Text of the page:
THE PROCESS OF HOW WALT DISNEY REVOLUTIONIZED ANIMATION REPORT ~ Sawyer Rhys Vertanen
Have you ever watched an old Disney animated film and seen some pencil lines? That is because back then there were no computers, or any of the fancy stuff we have today. They only really had paper and really, really big, expensive cameras. These cameras would take a picture of the drawing one at a time. For my 8th grade project I have chosen to do The Process of how Walt Disney Revolutionized Animation. Ever since I was 3 years old, I have always loved going to Disney World and going to the movie theater to see the newest Disney movie. So, I decided why not do my project on something I love and am interested in? I’ve always been intrigued by how Walt Disney and his crew drew and painted everything for their films and cartoons.
One of the first cartoons Walt Disney ever made was Trolley Troubles with Oswald The Lucky Rabbit on September 5, 1927. This was made before he started Disney and from when he was working at Universal. But one year later he came up with Steamboat Willy, which can be seen at the beginning of every Disney movie. He looks very familiar to someone we all know as Mickey Mouse, who was created later the same year!
Through the years Walt made many cartoons such as Three Little Pigs in 1933, The Big Bad Wolf in 1934, Playful Pluto the same year, then in 1938, Disney released their first ever movie, Snow White and the Seven Dwarfs! This movie did so well in theaters, and everyone loved it so much that Disney decided to make another film in 1940. Pinocchio! Now Disney knew they had something good going on, so they released their 4th movie (which is one of my favorite Disney movies) one year after Pinocchio in 1941, called Dumbo! Now pretty much every year Disney is making and releasing movies, and of course they are still making cartoons for TV. Comment by sawyer vertanen:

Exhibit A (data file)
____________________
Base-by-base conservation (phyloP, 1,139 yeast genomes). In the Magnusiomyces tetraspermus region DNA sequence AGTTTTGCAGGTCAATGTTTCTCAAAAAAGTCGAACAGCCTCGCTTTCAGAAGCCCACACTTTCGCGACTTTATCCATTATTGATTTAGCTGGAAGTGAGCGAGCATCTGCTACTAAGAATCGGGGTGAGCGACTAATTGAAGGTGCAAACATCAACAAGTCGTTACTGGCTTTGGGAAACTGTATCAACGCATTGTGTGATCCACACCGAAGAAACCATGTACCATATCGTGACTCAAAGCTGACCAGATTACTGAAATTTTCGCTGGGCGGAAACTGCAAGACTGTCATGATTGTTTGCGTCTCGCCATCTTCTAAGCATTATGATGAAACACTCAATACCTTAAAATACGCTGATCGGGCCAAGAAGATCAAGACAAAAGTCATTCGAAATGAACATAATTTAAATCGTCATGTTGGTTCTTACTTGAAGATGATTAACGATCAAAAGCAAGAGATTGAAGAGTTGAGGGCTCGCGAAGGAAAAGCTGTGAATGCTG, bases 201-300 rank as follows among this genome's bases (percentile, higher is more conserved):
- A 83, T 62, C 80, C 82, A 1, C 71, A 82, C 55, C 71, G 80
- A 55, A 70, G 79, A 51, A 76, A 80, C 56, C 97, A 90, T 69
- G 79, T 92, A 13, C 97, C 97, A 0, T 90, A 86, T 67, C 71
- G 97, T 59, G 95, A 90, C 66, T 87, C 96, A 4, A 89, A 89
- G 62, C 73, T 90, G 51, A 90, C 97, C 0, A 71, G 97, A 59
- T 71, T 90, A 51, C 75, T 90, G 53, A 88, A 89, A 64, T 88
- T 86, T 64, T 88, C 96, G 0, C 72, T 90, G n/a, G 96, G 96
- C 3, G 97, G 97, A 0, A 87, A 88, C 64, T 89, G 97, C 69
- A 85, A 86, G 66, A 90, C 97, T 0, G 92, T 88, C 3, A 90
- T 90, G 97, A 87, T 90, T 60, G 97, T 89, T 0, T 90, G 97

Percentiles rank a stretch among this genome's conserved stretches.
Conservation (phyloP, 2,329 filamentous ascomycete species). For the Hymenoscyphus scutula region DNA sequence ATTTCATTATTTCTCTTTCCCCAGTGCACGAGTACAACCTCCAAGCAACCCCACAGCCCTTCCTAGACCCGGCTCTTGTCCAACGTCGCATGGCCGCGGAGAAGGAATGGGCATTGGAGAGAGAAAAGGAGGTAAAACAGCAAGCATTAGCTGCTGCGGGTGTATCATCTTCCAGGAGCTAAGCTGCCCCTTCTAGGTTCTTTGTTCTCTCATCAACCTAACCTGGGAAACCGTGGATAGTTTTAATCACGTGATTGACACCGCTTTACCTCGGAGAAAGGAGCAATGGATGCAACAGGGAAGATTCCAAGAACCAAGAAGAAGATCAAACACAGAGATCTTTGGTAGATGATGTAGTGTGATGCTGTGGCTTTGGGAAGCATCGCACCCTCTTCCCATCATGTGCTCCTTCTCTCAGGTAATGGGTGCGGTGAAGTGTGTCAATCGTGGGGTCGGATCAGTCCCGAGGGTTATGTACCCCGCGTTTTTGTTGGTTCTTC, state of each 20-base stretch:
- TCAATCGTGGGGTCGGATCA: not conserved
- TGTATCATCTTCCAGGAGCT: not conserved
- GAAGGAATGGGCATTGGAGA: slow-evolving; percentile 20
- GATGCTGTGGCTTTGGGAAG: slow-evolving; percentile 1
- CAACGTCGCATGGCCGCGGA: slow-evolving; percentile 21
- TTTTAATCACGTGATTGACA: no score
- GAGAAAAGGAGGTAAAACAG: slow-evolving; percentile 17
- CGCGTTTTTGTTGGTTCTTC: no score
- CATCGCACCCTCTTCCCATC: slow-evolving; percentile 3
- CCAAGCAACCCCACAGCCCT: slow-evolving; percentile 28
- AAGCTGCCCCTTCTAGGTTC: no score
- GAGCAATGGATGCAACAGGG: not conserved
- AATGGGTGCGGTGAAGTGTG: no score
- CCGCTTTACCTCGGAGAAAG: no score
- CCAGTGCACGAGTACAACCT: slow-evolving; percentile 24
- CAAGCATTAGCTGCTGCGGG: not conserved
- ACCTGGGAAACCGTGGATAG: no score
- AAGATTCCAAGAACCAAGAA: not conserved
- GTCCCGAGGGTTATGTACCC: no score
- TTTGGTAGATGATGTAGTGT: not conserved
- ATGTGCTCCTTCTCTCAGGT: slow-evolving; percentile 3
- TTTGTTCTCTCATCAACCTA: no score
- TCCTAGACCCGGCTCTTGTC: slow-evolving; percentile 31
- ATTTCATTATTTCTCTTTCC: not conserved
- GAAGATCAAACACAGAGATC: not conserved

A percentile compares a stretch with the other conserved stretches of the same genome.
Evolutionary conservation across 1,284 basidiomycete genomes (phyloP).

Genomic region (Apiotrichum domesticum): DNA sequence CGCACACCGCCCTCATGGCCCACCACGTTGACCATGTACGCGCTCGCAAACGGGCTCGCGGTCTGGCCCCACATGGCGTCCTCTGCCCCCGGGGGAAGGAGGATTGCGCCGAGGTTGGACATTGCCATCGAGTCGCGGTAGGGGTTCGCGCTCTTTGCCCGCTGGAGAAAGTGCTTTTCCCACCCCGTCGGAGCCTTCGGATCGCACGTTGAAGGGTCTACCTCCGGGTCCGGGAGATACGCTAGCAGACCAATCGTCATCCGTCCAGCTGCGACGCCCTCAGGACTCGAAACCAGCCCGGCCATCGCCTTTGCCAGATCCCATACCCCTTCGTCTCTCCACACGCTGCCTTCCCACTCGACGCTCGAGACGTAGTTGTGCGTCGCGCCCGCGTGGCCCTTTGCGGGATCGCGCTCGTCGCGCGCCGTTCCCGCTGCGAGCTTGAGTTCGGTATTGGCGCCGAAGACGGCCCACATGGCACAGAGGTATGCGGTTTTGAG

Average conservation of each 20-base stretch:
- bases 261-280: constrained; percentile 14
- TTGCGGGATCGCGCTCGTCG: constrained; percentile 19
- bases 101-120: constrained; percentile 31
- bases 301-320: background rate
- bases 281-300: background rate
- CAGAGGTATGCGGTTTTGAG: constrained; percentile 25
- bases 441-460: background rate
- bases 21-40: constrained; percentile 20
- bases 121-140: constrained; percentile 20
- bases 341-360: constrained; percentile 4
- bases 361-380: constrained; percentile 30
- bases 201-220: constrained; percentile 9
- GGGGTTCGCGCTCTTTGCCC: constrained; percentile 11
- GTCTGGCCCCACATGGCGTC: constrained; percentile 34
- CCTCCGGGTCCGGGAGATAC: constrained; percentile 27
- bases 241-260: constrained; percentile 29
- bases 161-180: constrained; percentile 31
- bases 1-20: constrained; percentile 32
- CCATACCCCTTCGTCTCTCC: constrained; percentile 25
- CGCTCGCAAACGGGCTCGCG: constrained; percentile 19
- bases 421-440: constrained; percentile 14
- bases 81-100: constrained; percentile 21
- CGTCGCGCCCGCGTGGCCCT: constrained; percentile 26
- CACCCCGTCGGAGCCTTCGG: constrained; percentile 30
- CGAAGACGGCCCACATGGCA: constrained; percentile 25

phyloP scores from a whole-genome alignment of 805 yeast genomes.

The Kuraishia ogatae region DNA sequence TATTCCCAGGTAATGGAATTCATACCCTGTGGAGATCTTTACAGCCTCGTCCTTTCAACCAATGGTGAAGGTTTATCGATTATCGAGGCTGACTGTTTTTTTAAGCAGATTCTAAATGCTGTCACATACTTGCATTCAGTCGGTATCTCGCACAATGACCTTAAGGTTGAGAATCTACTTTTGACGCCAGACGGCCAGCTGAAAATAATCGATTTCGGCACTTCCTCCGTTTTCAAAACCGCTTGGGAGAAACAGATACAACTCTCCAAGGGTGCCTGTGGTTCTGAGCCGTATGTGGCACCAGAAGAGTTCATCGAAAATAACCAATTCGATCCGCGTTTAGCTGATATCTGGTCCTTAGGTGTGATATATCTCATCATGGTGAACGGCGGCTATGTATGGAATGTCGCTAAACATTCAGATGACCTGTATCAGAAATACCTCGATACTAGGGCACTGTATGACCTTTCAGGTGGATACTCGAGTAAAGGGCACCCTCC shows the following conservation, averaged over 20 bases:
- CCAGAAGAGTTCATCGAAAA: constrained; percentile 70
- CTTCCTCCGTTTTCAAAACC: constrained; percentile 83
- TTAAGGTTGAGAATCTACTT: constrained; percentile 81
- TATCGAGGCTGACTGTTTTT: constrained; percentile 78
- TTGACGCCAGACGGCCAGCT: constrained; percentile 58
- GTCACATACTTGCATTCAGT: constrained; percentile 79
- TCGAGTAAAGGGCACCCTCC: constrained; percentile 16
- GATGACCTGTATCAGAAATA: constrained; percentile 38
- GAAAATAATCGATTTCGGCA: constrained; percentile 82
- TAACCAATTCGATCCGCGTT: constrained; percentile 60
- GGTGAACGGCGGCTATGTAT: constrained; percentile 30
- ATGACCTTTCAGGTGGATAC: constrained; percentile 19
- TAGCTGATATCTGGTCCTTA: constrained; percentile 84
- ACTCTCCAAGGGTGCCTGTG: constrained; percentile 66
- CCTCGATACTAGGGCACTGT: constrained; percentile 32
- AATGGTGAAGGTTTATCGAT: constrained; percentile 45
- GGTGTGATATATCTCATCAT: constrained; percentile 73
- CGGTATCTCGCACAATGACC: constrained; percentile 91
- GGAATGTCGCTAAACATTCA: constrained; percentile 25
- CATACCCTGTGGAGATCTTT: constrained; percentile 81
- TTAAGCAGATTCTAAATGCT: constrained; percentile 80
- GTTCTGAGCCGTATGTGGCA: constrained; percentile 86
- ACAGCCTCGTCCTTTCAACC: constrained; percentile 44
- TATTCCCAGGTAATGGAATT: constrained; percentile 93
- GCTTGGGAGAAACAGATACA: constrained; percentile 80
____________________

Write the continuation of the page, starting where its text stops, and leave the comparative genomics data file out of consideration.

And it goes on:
Back then, they didn’t have computers to create films, they only had paper. There would be one or more people drawing a character on a sheet of paper on a light board, then another page would be placed on top and the next movement would be drawn. This would be repeated over and over until you had a whole scene. Then the pages were photographed and sequenced one at a time while someone was watching through a small screen to see if the photos went together. Once Walt Disney gave the “okay” to the rough draft of the film, the pages were brought to another room where “pretty girls” would cover the pages in transparent celluloid and draw over the pencil lines with ink. Next, the paint was mixed and created by chemists with their own secret ingredients. Then the characters would be painted with color. And finally, the backgrounds were painted with water color. These backgrounds could take months to create! When the pages were closer to being finished, the celluloids were placed on top of a background and were photographed and sequenced like before. In some films like Snow White...